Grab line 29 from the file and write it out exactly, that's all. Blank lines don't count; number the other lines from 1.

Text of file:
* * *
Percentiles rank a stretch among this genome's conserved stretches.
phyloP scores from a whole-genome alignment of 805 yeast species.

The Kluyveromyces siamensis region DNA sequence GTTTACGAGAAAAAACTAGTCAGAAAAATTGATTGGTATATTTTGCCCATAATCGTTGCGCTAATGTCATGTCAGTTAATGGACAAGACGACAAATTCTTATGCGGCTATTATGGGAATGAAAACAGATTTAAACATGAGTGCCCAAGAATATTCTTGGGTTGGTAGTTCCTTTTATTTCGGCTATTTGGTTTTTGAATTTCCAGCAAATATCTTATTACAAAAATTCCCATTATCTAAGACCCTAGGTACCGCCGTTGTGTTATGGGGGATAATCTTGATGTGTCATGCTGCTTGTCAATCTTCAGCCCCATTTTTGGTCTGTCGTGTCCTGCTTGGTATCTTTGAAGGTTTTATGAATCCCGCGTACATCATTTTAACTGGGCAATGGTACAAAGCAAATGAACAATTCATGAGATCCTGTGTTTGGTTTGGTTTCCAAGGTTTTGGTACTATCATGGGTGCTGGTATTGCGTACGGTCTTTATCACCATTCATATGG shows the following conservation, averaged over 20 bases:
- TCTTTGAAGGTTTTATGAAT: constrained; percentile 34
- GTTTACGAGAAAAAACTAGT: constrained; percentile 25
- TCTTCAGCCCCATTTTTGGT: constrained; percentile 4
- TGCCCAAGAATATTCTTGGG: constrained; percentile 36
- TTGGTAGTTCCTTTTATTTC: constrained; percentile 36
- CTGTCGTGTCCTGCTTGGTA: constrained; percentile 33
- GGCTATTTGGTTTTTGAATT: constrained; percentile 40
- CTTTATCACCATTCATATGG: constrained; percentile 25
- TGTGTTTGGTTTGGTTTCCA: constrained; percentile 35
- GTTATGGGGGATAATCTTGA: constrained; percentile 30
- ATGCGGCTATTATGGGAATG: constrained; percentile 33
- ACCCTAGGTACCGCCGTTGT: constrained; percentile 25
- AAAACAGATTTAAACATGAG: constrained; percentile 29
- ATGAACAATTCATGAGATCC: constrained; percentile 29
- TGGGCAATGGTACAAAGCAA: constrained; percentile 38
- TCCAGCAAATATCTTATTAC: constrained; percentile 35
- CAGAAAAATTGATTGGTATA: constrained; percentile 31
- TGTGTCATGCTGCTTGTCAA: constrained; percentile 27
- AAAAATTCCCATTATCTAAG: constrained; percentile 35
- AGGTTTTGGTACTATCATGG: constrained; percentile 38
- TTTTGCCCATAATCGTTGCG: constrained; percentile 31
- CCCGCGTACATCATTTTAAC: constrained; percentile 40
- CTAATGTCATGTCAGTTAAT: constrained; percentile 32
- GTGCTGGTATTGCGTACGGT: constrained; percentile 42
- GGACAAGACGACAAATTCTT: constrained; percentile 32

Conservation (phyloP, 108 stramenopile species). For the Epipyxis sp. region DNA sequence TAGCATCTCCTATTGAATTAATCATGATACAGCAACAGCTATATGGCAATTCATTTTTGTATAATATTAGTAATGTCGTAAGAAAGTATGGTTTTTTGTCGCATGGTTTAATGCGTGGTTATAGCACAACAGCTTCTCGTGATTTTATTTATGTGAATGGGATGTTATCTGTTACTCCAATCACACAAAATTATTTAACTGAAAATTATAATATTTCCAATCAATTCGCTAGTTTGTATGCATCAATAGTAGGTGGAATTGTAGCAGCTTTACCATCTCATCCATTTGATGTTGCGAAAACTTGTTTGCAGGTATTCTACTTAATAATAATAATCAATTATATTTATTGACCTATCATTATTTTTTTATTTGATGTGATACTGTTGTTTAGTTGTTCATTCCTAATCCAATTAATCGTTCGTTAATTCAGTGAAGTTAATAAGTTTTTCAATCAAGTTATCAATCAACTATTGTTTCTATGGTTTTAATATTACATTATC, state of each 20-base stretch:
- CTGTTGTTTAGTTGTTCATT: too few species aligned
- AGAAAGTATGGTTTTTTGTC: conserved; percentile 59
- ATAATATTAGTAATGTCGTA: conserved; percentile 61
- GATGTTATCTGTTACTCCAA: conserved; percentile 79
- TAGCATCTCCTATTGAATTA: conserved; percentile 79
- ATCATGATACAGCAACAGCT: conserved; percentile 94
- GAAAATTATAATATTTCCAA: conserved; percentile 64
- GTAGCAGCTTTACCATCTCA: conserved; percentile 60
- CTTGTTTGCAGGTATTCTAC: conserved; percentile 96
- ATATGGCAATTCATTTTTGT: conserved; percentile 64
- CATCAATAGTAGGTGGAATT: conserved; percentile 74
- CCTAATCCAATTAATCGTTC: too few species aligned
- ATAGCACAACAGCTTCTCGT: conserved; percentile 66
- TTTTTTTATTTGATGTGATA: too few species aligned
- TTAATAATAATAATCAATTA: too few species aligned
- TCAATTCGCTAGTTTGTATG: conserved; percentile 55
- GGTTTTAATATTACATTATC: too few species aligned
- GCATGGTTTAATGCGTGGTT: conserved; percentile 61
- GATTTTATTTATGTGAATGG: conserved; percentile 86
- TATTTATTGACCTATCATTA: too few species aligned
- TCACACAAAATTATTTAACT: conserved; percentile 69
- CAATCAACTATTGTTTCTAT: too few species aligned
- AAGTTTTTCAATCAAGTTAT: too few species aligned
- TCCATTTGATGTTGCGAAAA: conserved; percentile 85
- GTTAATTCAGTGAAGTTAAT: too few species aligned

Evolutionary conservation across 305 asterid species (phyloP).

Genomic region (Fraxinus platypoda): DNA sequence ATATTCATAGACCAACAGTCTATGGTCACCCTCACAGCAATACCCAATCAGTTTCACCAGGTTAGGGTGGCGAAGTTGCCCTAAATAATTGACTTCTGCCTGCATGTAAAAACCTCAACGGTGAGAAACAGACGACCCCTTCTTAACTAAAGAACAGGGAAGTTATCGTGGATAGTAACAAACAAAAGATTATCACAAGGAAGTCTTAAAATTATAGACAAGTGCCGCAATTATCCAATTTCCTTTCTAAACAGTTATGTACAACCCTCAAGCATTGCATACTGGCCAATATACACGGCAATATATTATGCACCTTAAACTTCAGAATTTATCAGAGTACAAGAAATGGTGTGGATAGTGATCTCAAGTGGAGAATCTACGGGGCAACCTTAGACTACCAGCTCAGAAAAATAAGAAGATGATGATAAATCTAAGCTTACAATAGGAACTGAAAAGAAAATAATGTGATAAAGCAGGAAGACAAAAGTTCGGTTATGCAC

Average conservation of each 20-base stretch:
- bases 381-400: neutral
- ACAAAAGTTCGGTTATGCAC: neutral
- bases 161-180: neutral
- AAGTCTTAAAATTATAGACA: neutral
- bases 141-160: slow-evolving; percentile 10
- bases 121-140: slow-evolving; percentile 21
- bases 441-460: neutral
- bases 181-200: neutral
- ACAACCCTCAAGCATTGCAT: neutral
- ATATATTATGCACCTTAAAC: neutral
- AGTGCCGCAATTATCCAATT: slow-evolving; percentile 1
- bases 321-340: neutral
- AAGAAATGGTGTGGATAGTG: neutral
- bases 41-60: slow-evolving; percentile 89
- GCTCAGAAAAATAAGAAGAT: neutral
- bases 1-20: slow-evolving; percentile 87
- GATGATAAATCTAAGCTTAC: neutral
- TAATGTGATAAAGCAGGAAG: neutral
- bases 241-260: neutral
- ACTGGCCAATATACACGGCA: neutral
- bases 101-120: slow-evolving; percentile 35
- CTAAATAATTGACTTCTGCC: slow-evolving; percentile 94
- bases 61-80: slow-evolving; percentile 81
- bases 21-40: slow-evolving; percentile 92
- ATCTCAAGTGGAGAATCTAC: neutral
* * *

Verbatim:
Conservation (phyloP, 108 stramenopile species). For the Epipyxis sp. region DNA sequence TAGCATCTCCTATTGAATTAATCATGATACAGCAACAGCTATATGGCAATTCATTTTTGTATAATATTAGTAATGTCGTAAGAAAGTATGGTTTTTTGTCGCATGGTTTAATGCGTGGTTATAGCACAACAGCTTCTCGTGATTTTATTTATGTGAATGGGATGTTATCTGTTACTCCAATCACACAAAATTATTTAACTGAAAATTATAATATTTCCAATCAATTCGCTAGTTTGTATGCATCAATAGTAGGTGGAATTGTAGCAGCTTTACCATCTCATCCATTTGATGTTGCGAAAACTTGTTTGCAGGTATTCTACTTAATAATAATAATCAATTATATTTATTGACCTATCATTATTTTTTTATTTGATGTGATACTGTTGTTTAGTTGTTCATTCCTAATCCAATTAATCGTTCGTTAATTCAGTGAAGTTAATAAGTTTTTCAATCAAGTTATCAATCAACTATTGTTTCTATGGTTTTAATATTACATTATC, state of each 20-base stretch: